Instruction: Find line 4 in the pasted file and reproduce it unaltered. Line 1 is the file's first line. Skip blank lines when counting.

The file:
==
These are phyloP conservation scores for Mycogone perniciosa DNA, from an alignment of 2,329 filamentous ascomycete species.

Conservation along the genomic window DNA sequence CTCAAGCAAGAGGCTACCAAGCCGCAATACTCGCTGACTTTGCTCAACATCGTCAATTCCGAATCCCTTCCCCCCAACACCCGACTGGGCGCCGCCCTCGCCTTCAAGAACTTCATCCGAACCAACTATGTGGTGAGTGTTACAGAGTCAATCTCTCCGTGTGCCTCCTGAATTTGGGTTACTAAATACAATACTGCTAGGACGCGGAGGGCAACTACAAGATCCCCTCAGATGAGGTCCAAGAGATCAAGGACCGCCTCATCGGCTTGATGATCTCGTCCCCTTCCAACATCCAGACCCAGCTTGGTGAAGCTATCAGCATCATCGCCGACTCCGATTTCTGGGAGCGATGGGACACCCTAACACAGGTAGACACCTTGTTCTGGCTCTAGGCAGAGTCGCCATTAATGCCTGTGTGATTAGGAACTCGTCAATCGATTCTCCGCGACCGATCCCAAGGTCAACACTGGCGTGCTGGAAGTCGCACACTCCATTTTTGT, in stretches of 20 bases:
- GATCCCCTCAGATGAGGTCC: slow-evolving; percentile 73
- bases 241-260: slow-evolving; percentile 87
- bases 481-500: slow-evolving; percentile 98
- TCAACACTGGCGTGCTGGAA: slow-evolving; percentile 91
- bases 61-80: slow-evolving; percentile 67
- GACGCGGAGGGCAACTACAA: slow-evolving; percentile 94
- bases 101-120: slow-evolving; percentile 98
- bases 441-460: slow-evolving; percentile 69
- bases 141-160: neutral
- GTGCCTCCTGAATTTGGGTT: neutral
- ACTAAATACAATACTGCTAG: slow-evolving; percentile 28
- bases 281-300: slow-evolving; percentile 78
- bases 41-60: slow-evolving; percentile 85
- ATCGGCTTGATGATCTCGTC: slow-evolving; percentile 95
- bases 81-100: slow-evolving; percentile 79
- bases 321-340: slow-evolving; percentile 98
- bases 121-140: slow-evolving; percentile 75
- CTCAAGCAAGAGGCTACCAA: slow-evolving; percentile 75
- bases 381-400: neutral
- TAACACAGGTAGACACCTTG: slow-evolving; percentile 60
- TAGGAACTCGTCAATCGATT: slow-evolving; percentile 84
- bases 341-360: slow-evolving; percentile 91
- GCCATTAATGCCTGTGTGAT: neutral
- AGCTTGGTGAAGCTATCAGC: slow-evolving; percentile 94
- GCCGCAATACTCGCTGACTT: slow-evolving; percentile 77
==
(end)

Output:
- bases 241-260: slow-evolving; percentile 87